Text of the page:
BRIEF REPORT: Skin Quality for Transsexuals on Hormone Treatment
Note: Brief reports are features which highlight specific studies or small groups of studies on transgender topics. They are not intended to be given the same weighting as comprehensive reports (such as on the Transgender Brain or Quality of Life in Treated Transsexuals, q.v.) Please use caution when interpreting or drawing conclusions from the results, and never attempt any changes in your medication or health care without consulting your physician first.
Most transsexuals notice significant changes in the quality of their skin as a result of hormone therapy. For transsexual women these changes include softening, thinning, less oil production, and sometimes the appearance of sun freckles (which may become permanent). Transmen tend to notice the opposite effects, with their skin becoming tougher and more oily, and a reduction in freckles. However, there is a wide variation in results. Most changes in skin quality occur over a 1-3 year period, but it is vital that as you read these reports, you understand that your results may not align with the results which are discussed.
One study with good management of the test subjects and controls examined the change in skin oil production and acne affliction in transsexual women and men. There were 21 transwomen (all Caucasian, from age 20-44) who underwent an assessment of skin oil production on their forehead, nose, chin, and back, as well as a judgment of the changes in their acne affliction on their face and back. All subjects were tested before starting hormone therapy, and at 4-month intervals up to one year from the start of hormones. Over the 12-month period transwomen saw significant decreases in skin oil production, which occurred rapidly within the first 4 months on hormone therapy. Oil levels on the forehead decreased by more than 75%, by a third on their nose, by two-thirds on their chin, and nearly 100% on their back. Acne was eliminated for all subjects within 4 months, but this result cannot be considered significant due to the small number of subjects with acne. (Giltay)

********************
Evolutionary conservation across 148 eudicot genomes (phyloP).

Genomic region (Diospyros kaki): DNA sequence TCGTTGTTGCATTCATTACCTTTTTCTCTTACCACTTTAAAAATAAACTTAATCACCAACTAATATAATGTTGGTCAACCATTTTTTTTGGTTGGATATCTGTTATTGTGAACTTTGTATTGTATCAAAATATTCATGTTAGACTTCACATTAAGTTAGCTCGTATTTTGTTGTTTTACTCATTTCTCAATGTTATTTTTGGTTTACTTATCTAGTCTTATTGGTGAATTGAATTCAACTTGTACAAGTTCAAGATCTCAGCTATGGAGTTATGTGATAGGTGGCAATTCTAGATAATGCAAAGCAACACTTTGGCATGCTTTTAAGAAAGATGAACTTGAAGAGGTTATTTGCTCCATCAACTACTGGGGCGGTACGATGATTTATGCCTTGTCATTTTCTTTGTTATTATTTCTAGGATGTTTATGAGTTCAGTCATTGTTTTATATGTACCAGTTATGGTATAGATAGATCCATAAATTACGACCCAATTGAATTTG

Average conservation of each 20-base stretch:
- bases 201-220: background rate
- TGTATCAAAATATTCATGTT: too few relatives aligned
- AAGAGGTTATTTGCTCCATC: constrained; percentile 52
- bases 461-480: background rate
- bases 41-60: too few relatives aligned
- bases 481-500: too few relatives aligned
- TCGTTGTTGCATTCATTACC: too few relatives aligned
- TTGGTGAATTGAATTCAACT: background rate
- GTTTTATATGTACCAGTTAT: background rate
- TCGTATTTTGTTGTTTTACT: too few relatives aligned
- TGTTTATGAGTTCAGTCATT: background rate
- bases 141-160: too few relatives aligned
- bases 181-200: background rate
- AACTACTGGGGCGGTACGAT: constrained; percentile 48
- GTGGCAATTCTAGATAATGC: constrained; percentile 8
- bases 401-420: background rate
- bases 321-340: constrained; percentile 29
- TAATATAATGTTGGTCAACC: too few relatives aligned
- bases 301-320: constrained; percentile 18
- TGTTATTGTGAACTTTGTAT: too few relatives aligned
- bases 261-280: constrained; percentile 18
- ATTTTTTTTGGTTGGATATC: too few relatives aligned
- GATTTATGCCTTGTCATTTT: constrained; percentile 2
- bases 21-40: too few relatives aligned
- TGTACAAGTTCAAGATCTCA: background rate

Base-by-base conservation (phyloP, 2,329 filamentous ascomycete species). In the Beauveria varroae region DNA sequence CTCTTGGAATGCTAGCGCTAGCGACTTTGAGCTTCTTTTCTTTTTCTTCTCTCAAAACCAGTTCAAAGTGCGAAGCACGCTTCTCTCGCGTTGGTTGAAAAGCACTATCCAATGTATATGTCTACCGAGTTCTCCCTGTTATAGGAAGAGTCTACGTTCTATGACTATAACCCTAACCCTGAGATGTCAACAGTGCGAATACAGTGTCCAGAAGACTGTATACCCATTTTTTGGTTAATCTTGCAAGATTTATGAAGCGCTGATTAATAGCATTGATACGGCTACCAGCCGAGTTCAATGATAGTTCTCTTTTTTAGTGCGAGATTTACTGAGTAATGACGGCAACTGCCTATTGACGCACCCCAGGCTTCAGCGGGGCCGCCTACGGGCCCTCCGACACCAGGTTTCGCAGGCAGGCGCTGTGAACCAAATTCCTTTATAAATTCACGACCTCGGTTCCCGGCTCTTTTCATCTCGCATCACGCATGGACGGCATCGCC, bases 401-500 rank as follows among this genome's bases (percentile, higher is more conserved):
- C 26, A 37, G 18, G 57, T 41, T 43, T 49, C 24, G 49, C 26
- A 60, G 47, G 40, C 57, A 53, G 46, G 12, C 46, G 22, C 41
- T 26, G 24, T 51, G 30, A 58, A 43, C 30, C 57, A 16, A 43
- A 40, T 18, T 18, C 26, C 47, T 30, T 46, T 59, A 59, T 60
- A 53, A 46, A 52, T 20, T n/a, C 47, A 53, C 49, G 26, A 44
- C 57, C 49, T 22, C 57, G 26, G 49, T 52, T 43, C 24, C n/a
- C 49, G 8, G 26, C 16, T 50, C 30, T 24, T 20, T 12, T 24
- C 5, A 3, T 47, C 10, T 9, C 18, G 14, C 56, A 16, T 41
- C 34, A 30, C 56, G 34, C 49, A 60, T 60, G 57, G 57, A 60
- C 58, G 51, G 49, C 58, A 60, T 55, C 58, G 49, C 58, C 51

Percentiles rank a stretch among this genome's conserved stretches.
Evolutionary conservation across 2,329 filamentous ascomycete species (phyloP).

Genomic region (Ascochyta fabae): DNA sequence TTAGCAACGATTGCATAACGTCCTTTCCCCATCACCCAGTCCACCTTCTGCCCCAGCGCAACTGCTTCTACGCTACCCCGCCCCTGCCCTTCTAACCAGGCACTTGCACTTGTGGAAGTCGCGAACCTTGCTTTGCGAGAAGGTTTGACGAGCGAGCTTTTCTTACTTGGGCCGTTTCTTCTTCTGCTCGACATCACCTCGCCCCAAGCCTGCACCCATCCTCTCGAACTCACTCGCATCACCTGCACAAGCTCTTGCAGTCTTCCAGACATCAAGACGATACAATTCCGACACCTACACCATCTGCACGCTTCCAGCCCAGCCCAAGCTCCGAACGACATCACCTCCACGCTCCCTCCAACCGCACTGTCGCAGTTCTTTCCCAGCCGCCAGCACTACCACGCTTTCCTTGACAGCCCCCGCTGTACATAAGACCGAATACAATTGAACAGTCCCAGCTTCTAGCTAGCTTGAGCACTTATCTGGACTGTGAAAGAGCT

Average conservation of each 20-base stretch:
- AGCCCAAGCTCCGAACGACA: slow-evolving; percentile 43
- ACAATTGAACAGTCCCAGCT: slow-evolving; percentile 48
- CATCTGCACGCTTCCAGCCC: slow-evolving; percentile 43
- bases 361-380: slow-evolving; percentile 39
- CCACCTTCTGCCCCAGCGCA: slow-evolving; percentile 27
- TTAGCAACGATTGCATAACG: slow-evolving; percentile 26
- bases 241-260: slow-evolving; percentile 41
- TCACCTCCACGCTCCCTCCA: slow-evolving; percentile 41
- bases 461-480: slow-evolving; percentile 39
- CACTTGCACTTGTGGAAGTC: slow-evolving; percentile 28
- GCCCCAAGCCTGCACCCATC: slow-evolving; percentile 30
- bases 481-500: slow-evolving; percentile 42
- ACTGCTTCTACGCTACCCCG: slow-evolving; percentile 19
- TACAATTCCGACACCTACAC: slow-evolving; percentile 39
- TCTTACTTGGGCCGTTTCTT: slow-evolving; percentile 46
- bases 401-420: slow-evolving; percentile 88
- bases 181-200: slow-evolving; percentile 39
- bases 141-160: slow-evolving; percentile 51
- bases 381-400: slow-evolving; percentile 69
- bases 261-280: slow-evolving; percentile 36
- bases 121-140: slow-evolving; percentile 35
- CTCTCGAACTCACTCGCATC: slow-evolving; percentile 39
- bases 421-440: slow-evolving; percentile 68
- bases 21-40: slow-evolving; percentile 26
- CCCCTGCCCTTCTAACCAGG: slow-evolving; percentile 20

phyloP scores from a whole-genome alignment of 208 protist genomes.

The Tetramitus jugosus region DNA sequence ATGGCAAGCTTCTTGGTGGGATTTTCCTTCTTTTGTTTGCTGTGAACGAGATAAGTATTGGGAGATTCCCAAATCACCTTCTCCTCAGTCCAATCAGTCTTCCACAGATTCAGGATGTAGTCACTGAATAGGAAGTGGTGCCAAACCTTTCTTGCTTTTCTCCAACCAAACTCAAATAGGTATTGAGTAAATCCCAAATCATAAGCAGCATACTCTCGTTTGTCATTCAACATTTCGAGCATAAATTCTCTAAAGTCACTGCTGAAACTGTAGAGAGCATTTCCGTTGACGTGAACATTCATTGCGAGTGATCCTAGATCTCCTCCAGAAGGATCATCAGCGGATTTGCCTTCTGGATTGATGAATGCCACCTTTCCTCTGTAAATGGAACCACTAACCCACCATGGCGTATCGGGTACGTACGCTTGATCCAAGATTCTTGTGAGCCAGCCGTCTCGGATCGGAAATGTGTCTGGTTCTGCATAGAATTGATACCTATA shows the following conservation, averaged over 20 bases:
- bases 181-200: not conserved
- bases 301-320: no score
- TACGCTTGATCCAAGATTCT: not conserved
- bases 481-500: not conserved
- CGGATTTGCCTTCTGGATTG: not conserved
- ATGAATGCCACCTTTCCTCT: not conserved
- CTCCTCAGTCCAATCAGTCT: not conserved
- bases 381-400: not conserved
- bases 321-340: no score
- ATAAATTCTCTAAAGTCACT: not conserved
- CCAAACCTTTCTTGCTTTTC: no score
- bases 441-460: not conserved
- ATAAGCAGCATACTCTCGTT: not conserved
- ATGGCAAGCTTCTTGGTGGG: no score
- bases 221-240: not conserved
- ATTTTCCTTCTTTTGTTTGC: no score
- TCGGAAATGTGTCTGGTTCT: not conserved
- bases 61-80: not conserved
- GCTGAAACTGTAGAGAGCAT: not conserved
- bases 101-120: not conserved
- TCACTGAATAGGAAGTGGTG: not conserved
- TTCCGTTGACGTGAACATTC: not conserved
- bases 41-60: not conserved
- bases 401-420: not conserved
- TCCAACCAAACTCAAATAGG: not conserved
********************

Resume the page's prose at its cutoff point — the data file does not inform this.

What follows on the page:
In the study by Giltay and Gooren there were 17 transmen (all white, from age 18-37) who underwent an assessment of skin oil production on their forehead, nose, chin, and back, as well as a judgment of the changes in their acne affliction on their face and back. All subjects were tested before starting hormone therapy, and at 4-month intervals up to one year from the start of hormones. Over the 12-month period transmen saw significant and gradual increases in skin oil production, with increases being the least for the chin and nose. Forehead oil production increased by about one-third, and back oil production doubled. Significant increases in acne were seen on the face and back, with almost all subjects suffering from facial acne by the end of the 12-month period. One interesting effect (which was not seen in transsexual women in the study) was a change in skin temperature, with the mean skin temperature increasing from 91.2 °F to 92.7 °F. (Giltay)
Another study examined 20 transmen who had never taken testosterone, and compared them with 50 transmen who had taken it an average of 9.9 years and undergone SRS, to focus on the skin effects of hormone therapy on both a short and long-term basis. At the start of the study 7 of the 20 pre-hormone transmen suffered from facial acne, and 3 of the 20 suffered from back acne. After just 6 months of testosterone therapy more than 80% of the transmen had facial acne, and nearly 90% had back and upper chest acne. Acne levels decreased by 12 months, but still afflicted more than half of the transmen. Acne was much lower in the 50 experienced transmen than among the group of 20 new transmen. (Wierckx)
Transsexual women and men on hormone therapy can expect to see significant changes in skin quality within one year of treatment. Transsexual women should notice a rapid decrease in skin oil production, and transsexual men a gradual increase in skin oil production. Transsexual men should expect to see significant increases in acne on their face and back.
Giltay, E.J. and Gooren, J.G. “Effects of Sex Steroid Deprivation/Administration on Hair Growth and Skin Sebum Production in Transsexual Males and Females” The Journal of Clinical Endocrinology & Metabolism 85.8 (2000): 2913-2921.
Wierckx, Katrien et al. “Short- and Long-Term Clinical Skin Effects of Testosterone Treatment in Trans Men” Journal of Sex Med 11 (2014): 222-229.
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